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Monday, August 24, 2015

Holding your nerve

"If you can make one heap of all your winnings 
And risk it on one turn of pitch-and-toss, 
And lose, and start again at your beginnings 
And never breathe a word about your loss; 
If you can force your heart and nerve and sinew 
To serve your turn long after they are gone, 
And so hold on when there is nothing in you 
Except the Will which says to them: 'Hold on!'"
                                         Rudyard Kipling, IF

The markets have not reacted well to China's recent tumbles. So far, for eight consecutive days, the UK stock market has fallen.

According to Hargreaves Lansdown, the FTSE All share has fallen by 7 per cent since last Monday (10th August), which equates to around £160bn wiped off the value of UK-listed companies.

Alastair McCaig, Market Analyst at online trader IG, has called it a blood bath. He said: "The collapse in Asian markets has triggered a sea of red on European equity markets as bears dominate the day’s trading.

"Shanghai wipes out 2015 gains; Asian panic scares off the bulls; and traders’ screens are drenched in a sea of red."

FTSE 100 as at 24 August. Source: Interactive Data/Hargreaves Lansdown

Brokers and traders may well be worried. I am not. True, my Isa is down £199. My largest holding - a global, dividend-paying portfolio, has been a disappointment after a year of fairly good returns. Obviously my Gold fund has gone down (I never expected it to provide a return - it is my 'insurance' mechanism). Also sadly my investment in an investment trust that had outperformed for 25 years has had a dismal 18 months.

These three things have really taken a battering from the #GreatFallofChina over the past few weeks. Consequently, this is the first time since I set up my S&S Isa two years ago that it dipped into negative territory.

The only stunners are Woodford's investment trust, Saga shares, my US investment index tracker and the Alliance Trust Sustainable Future Global Growth fund, an ethical fund which has not had a single bad week since I bought it over a year ago. 

Interestingly Saga had such a bad year I almost ditched it, but I held my nerve. Pension Freedoms are here, I thought. Saga will benefit from these. Well that was my perception. It proved wisdom.

I was also laughed at by some colleagues for considering investing in TSB before it listed. 'My broker says the shares will be no good', one said. But I perceived a market of investors keen on a new entrant into the banking market. So I bought them and made double my money on them when I sold them a few months after the launch. He wasn't laughing then. In fact, my tiny Isa has outperformed his at every level - and yet people trust men's financial opinions more than they trust mermaids. Odd, that.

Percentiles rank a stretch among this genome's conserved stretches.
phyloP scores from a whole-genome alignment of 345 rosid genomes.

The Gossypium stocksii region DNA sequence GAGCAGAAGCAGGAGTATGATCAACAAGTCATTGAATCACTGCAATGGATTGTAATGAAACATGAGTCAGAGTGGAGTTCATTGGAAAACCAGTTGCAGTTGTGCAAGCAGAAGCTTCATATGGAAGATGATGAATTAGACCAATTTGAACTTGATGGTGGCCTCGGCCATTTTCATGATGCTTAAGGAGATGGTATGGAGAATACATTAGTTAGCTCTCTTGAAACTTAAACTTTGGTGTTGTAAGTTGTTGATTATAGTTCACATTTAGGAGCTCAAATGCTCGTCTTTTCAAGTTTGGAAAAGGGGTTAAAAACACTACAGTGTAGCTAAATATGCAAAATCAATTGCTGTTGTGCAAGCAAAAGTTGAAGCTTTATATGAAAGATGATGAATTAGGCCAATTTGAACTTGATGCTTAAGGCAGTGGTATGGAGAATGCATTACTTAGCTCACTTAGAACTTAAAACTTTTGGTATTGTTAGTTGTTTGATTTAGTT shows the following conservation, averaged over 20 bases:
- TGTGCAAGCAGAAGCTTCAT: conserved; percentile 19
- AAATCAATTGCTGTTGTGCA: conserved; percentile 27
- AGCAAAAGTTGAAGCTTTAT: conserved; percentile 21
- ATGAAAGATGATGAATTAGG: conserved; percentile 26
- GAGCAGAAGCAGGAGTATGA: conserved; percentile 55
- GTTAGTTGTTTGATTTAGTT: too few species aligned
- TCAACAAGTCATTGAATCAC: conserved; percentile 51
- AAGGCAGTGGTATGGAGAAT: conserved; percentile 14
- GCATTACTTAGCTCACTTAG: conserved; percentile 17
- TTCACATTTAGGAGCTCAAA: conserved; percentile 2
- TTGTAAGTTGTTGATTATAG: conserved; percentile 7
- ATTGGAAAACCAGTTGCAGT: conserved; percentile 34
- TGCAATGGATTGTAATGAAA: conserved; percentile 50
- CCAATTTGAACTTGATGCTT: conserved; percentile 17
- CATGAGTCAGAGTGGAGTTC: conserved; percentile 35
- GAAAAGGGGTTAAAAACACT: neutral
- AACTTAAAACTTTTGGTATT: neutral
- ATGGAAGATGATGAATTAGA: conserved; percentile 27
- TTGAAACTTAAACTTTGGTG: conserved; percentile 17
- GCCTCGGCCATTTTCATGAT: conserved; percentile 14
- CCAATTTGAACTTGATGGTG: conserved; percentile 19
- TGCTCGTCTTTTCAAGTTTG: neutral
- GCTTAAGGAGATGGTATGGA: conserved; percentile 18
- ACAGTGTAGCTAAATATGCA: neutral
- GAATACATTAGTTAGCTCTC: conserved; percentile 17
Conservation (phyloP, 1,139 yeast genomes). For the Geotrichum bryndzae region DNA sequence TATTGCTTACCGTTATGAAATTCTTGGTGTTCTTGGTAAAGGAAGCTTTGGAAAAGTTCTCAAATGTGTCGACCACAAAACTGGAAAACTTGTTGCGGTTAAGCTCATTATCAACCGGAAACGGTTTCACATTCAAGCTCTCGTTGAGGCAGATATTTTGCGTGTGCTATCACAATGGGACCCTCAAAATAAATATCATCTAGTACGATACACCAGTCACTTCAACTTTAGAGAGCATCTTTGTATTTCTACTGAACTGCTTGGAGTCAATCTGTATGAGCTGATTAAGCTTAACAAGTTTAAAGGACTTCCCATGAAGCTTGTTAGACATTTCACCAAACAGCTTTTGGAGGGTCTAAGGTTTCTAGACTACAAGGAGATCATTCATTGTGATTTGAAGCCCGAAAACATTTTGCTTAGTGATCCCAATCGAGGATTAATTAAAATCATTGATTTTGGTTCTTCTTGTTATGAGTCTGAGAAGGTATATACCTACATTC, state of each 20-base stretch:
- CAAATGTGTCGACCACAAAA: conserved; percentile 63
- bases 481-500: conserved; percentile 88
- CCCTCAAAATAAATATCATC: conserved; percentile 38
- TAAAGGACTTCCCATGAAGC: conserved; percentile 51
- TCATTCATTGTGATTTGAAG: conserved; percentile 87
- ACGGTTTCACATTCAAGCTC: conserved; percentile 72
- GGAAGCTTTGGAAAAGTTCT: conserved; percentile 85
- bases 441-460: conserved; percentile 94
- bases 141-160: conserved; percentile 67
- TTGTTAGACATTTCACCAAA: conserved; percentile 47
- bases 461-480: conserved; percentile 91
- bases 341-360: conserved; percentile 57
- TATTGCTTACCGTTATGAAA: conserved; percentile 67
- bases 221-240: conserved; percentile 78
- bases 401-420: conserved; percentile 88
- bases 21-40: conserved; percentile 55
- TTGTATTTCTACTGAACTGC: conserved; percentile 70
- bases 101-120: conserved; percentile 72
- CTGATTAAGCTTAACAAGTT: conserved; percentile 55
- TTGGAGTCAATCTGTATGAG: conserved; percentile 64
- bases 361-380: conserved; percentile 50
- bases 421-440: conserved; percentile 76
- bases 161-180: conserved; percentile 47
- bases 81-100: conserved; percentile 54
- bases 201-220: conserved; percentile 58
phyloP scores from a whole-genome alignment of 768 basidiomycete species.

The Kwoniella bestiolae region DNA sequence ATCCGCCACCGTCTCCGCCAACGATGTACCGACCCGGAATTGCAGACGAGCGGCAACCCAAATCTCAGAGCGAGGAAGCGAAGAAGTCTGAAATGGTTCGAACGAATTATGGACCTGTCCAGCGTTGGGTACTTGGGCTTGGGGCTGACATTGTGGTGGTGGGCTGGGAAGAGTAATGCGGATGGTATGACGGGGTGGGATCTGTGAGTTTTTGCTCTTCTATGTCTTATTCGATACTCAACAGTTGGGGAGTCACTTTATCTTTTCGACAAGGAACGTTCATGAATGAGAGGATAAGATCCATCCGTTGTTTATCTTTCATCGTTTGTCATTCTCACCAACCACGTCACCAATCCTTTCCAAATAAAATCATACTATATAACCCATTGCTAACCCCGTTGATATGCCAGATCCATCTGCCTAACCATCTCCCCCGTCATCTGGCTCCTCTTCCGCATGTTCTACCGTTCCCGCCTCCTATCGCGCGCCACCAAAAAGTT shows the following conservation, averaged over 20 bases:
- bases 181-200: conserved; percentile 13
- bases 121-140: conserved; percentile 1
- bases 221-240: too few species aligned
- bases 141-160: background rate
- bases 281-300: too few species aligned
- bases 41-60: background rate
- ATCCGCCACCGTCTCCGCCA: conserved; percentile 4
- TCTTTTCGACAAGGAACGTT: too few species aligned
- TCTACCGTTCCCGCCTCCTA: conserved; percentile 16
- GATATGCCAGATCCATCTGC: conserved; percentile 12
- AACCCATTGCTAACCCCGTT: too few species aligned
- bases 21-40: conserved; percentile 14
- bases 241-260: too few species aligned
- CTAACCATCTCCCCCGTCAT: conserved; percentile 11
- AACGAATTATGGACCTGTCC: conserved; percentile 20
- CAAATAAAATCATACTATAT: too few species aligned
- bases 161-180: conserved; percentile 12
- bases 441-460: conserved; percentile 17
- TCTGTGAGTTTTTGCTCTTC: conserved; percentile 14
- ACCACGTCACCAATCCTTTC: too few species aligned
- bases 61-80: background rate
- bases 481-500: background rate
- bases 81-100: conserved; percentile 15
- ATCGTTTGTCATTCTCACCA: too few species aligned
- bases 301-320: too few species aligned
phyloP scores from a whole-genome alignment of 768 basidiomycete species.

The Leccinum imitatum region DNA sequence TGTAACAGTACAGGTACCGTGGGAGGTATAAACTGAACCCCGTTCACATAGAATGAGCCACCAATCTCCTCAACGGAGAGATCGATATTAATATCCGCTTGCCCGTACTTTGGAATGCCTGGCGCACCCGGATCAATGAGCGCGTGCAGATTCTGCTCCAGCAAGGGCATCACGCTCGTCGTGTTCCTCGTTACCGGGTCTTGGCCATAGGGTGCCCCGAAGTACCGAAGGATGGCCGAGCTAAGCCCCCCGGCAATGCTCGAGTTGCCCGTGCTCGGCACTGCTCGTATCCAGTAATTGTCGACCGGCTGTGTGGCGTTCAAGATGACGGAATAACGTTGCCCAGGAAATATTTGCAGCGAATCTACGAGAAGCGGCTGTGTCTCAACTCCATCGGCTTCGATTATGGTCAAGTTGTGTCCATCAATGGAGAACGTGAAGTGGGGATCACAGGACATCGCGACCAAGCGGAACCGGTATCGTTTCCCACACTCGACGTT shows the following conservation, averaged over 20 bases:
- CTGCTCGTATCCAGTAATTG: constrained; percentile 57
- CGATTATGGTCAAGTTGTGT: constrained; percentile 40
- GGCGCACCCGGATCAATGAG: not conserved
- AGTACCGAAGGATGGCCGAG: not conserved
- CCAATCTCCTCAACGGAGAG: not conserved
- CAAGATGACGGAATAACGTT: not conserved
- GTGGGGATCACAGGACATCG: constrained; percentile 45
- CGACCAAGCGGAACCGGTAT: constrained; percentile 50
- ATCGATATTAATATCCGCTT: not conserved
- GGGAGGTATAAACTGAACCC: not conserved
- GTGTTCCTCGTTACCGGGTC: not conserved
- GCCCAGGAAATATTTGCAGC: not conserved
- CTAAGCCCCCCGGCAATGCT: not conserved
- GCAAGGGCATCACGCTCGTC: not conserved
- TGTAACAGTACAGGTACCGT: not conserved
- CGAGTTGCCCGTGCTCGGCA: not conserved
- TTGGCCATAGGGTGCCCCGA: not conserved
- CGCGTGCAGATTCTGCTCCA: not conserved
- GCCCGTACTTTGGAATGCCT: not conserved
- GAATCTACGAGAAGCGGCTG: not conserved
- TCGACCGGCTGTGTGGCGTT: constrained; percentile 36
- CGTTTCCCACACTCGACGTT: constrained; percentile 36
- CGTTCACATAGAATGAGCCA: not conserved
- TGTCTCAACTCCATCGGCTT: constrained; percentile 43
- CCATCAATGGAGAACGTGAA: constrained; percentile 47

Two years ago I sold out of a China investment trust simply because I read that the country's growth estimates had fallen from 10 per cent to 7.5 per cent and then to 7 per cent. There was so much positive noise from the market about China despite this that I got worried. You don't see downward GDP revisions without some knock-on effects down the line. So I ignored the hype and I bought into the US market because it was a) depressed and everyone was saying it was not the place to be and b) as far as I am concerned, it is the most mature economy with some solid, cash-rich companies. I also understand the US stock market more than I understand how the Chinese stock market works.

My investing decisions are as scientific as that. I read everything I can, everything that comes my way, I think around it and I act. So far, this has proved to be a wise move. So I am not worried by this latest hiccup. I am disappointed but not scared. 

Here's why the latest tumble is keeping this mermaid pretty sanguine:

1) I am young (ish). My Isa was only designed to provide a bit extra in the event of having surprise quadruplets; failing that, I'm saving it as a bulwark for my pension. I am not set to retire for 30 years and a lot can happen in that time. I am not going to buy and sell on the turn of a market. I will sell when I need the money, and when I'm in the black, not the red. I also have to be in the black enough to cover the trading costs and make money. So why would I sell now? 

2) Things always go in cycles. I've seen two cycles in China in my working life. Now it looks like Brazil is the next BRIC to go down. So I avoid fads - these wheels turn more quickly than slow grinders like the UK or the US. I like my big slow old American industrial-sized wheels. 

3) Use Gold wisely. I don't keep it to make money. I keep it as an insurance against the direction of the US dollar/US stock market. So why would I sell it at a loss when I am using it as a hedge? 

4) Ethical funds. Nobody likes them. Everybody mocks them. So I bought one to see if it would indeed perform differently to the rest of the market. It did. I suspect I am a little contrarian around the edges. 

That said, my stocks and shares Isa is very small. It is not my main source of income, it's not something I would dip into for a rainy day. I have a very long-term plan for a long-term goal and I am not about to have my future finances shaped by short-term decisions and knee-jerk reactions. Markets cannot spook me. Of course, having surprise quadruplets would shake me immensely. But I think that's a story for another day.


Gorilla Bananas said...

Wise words, Mermaid. Equity markets are volatile - if you can't ride out the troughs, you shouldn't be investing in them. However, infrastructure investment trusts such as HICL have been fairly steady in the turmoil.

Mermaid of Moorgate said...

And yet pension funds and insurance companies are pushing the infrastructure argument for a long while as a diversification...
oh well